Pull up your sleigh
What could be more festive than featuring reindeer in December? Rowan Mantell reviews a fine pre-Christmas feast at The Reindeer in Norwich
Fairy lights twinkle in the darkness as we leave our sleigh (okay, bicycles) outside and are met by a roar of good cheer. The Reindeer Pub and Kitchen, on Norwich’s busy Dereham Road, is a popular place. But with a long bar, and pub tables to the right and restaurant tables to the left, there is plenty of space. It’s a relaxed, happy atmosphere. We are shown to a cute little table, on a mini balcony up a couple of steps from the main room. There are flowers and a candle to lift the atmosphere even further, and it’s ideal for people-watching too.
The restaurant specialises in British food, and it homes in even closer for many of the dishes. There is Norfolk bred pork or pigeon on the starters list; Norfolk pheasant, beef, pork and potatoes and Suffolk pork for mains; a British cheese board and even British tapas (think black pudding scotch eggs, haggis hash cakes, homemade pork crackling and cured sprat fillets).
However, there is no rigid sticking to national boundaries at The Reindeer. The menu takes in recipes and methods from around the world, and gives familiar (and not so familiar) ingredients a cosmopolitan twist. So there is egg yolk confit, celeriac remoulade and Thai curry. There are also traditional English dishes which are considerably less familiar. I only know what hogget is (a one-year-old sheep) from my obsession with The Archers and had to look up onglet (a cut of steak) because it isn’t yet stocked by Ambridge Organics.
A pint of Shires, as served in The Bull, Ambridge, is one of the few beers not on The Reindeer’s impressive lists, chalked on blackboards near the entrance and up above the bar. Once there was a brewery here and beer is still a vital part of the pub, so my husband felt obliged to begin with a pint, while the idea of putting a couple of aperitifs at the top of the dinner menu certainly worked for me and I enjoyed an elderflower Collins.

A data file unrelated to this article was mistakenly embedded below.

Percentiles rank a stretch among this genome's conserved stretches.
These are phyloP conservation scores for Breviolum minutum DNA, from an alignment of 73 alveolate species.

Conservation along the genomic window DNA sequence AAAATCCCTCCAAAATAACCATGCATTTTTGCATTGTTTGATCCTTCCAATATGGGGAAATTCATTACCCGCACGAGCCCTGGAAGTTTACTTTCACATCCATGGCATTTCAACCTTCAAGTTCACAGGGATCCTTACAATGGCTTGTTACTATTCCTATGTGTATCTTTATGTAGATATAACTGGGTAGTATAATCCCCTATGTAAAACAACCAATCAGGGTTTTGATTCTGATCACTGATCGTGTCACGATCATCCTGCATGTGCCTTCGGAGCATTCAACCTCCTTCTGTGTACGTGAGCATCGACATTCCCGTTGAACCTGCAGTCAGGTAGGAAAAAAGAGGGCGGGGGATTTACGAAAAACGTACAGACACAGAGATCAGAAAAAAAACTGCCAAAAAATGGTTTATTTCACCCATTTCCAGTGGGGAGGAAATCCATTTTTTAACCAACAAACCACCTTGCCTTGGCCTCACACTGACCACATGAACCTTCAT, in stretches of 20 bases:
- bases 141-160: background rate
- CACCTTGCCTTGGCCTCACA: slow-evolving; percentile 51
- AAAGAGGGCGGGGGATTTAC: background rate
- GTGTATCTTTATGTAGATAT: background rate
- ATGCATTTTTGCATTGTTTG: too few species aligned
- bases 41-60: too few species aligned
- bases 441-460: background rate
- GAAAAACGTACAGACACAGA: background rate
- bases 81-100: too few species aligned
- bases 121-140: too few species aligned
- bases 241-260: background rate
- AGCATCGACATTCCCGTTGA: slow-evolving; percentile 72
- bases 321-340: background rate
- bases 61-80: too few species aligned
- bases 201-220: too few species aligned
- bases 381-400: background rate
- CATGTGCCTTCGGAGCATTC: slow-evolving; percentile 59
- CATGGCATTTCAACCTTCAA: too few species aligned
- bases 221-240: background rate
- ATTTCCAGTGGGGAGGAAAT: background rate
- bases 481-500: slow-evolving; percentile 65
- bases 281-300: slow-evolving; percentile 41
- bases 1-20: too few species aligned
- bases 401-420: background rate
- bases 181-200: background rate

We then moved on to herb gnocchi, mushroom consommé and confit egg yolk for me, and Norfolk pigeon, puy lentil ragu and game crisps for my husband.
Both were ideal for a wintry evening and packed with warm, hearty flavours. In fact my gnocchi dish was so delicious that the only thing missing was a spoon to catch the last juices of the consommé. However, all credit to the waitress who brought me a spoon for my main dish of Channel hake, Scottish clam, mussel and chorizo broth, with potatoes and kale. It too was good enough to want to savour every last mouthful. An inspired combination of tender hake, delicate shellfish in a rich broth, its combination of rich sophistication and earthy simplicity seemed perfectly fitted to the whole ethos of The Reindeer. The pub vibe is combined with clever, confident cooking, fabulous flavours and friendly service.
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Back to our meal and my husband had the onglet and chips, and we then shared a rich chocolate and coffee torte with caramelised walnuts. Again, this was a traditional pudding given a Reindeer twist. Within days kale, mussels and caramelised walnuts had appeared in meals at home, maybe not as successfully, but the Reindeer is the kind of place that makes you want to recreate its magic.
Expect to pay
Starters £4.50 to £6
Mains about £15
The December menu of £25 for two courses or £32.50 for three, includes lots of festive touches alongside some more great Reindeer combinations of hearty ingredients and classy cooking. There is a starter of beetroot and vodka-cured Loch Duart salmon, main courses of roast Norfolk black turkey and chestnut stuffing, or beef and venison cobbler, or butternut squash, chestnut and spinach tart, all with all the trimmings.